Venezuela’s Evolving Relationship with Bitcoin

Venezuela’s relationship with Bitcoin is a hot topic in the industry. On the face of it, the hyperinflation-stricken and authoritarian-led nation appears to be the perfect breeding ground for Bitcoin adoption.

The inflation rate has surged to an insane 10 million percent. Many industry analysts use this statistic to make a case for hyper-Bitcoinisation in the country. However, others have argued that the focus of the average Venezuelan is survival rather than value-preservation.

For a period, it looked like Bitcoin mining was well-positioned to thrive and provide some Venezuelans with a reliable income. Venezuelan citizens enjoy an incredibly low electricity rate, making it amongst the most profitable places to mine BTC on the planet. However, reports from 2018 state that authorities were not tolerant.

One Hackernoon article interviewee claims that officials who seized mining equipment actually used them to mine Bitcoin themselves. The anonymous individual claims to have worked with people who had helped set up the seized ASIC’s.

Later, the government demanded that all miners register and pay tax on mined profits. In the face of heightened sanctions, Maduro continues to promote his own digital currency, the Petro, as the best alternative.

Earlier this year, he decreed that all airlines flying from Caracas must pay for fuel using the pseudo-cryptocurrency. The news followed the approval late last year to pay public servants and pensioner bonuses in Petros [France24].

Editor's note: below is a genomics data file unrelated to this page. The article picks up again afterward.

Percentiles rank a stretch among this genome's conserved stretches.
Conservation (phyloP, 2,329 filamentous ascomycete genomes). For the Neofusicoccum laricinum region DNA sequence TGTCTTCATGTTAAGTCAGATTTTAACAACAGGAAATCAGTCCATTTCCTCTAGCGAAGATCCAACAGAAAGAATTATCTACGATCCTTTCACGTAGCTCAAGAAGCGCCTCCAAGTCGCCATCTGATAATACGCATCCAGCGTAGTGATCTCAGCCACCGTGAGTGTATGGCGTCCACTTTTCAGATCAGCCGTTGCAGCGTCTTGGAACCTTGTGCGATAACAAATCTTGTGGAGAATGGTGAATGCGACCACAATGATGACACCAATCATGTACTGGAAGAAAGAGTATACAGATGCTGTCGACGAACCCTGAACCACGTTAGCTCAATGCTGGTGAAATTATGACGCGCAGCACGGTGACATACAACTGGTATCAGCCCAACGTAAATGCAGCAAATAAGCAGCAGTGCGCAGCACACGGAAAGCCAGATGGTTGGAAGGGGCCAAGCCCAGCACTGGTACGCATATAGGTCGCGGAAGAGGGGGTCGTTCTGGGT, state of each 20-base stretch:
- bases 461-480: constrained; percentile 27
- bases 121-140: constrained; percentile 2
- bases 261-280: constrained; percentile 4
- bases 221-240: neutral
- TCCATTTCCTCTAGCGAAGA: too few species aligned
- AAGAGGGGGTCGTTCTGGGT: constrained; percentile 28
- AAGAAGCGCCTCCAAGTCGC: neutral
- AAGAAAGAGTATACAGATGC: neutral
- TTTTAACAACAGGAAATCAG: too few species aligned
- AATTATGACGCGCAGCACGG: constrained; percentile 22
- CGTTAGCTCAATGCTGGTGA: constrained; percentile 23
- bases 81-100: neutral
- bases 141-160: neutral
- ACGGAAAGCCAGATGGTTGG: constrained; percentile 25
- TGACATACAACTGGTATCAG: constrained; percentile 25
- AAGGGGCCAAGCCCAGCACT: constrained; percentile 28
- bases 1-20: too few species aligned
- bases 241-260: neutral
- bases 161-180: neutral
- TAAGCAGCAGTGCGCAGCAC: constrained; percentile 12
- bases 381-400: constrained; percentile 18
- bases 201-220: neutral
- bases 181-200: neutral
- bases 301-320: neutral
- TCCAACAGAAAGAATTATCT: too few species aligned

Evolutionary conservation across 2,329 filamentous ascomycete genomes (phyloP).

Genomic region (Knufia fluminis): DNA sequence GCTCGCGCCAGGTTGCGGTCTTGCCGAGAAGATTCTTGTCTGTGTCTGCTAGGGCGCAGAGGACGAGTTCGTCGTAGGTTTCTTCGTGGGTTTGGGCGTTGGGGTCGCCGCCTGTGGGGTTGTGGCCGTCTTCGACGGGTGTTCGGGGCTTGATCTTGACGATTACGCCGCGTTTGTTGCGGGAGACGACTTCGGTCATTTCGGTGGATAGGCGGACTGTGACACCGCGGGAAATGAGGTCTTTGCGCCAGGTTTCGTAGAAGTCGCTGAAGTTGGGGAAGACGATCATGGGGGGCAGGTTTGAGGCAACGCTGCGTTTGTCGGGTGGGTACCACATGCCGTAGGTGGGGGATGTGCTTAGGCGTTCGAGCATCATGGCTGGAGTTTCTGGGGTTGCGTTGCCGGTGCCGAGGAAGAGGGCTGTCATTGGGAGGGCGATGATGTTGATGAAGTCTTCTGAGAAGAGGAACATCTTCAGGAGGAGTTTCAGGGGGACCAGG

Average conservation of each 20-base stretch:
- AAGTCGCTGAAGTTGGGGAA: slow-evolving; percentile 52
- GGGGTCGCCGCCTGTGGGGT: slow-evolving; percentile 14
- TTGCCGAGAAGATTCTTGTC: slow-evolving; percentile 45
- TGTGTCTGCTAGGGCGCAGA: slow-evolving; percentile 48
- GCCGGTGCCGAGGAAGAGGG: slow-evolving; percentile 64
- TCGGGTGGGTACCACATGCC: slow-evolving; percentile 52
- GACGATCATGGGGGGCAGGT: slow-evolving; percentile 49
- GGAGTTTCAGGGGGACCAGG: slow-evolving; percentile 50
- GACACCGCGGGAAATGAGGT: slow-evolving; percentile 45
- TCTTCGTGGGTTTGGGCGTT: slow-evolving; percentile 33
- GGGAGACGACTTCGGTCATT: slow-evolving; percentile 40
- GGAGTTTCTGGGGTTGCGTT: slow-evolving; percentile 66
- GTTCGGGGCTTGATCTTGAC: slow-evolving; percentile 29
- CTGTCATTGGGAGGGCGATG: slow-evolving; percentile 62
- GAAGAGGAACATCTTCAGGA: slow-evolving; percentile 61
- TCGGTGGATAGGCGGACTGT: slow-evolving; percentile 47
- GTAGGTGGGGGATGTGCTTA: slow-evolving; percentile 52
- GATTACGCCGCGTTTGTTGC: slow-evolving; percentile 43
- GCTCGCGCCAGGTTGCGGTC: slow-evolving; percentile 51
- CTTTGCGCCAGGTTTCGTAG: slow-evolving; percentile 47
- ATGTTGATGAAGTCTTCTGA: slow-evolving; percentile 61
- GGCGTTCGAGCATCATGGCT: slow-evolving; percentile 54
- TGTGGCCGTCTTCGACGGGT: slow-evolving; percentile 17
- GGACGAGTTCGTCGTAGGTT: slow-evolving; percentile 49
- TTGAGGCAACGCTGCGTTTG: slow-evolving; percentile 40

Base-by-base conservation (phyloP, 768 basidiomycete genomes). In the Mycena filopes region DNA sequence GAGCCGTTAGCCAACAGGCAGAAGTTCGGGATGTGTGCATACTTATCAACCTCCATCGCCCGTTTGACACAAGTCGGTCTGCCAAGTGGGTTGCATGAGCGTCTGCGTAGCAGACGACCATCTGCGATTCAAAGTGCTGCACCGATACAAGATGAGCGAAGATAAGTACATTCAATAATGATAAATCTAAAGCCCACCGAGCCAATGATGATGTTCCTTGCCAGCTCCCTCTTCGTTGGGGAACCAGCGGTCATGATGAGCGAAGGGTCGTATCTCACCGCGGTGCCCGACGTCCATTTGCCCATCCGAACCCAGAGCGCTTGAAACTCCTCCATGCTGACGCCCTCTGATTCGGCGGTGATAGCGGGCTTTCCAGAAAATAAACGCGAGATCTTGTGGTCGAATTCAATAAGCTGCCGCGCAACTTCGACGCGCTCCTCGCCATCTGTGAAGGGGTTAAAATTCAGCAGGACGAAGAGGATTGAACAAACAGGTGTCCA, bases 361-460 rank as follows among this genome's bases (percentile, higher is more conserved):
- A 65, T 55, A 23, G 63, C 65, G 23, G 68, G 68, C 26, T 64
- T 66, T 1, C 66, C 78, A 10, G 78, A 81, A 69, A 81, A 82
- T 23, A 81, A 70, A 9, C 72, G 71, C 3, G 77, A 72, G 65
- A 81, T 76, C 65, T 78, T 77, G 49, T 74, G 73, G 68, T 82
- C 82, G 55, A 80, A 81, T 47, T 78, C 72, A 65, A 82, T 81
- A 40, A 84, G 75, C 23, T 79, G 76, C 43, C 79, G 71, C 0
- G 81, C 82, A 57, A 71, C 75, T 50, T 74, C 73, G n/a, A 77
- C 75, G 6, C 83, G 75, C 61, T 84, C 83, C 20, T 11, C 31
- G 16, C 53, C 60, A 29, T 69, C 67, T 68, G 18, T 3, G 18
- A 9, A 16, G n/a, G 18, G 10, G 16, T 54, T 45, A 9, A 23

Venezuela’s Cryptocurrency Use Has U.S. Rattled

Evidently, Venezuela’s interest and use of cryptocurrencies stems directly from U.S. sanctions. The Maduro regime’s foray into the petro and now bitcoin clearly shows a willingness to get creative when it comes to the dodging sanctions.

The efforts have not gone unnoticed in the U.S. Apart from the petro ban, the U.S. Immigration and Customs Enforcement (ICE) and Homeland Security recently put up a $5 million bounty for those providing information leading to the arrest of one Joselit de la Trinidad Ramirez Camacho. Camacho is Venezuela’s current Superintendent of Cryptocurrency.

According to a press release from earlier June, Camacho has been indicted for violations of the International Emergency Economic Powers Act, the Kingpin Act, and other sanctions relating to the US Treasury Department’s Office of Foreign Asset Control.

Is It Bullish for Bitcoin to Keep Such Company?

The Bitcoin industry appears divided on this latest news. On the one hand, the adoption clearly shows that Bitcoin works precisely as intended, and the US government, as much as it would like to, has no power to sanction BTC transactions.

On the other, some pundits worry that Bitcoin is the perfect solution for bad actors. For years, critics placed digital currency in the same category as drug traffickers. This was a popular critique, and many today still associate Bitcoin with dark web markets.

Venezuela’s use of the cryptocurrency to evade sanctions seems sure to provide fresh fuel to Bitcoin naysayers. Indeed, Donald Trump is no stranger to knee-jerk reactions. If Venezuela continues to use Bitcoin to evade sanctions, it’s conceivable that the White House will clamp down on cryptocurrency in the near future.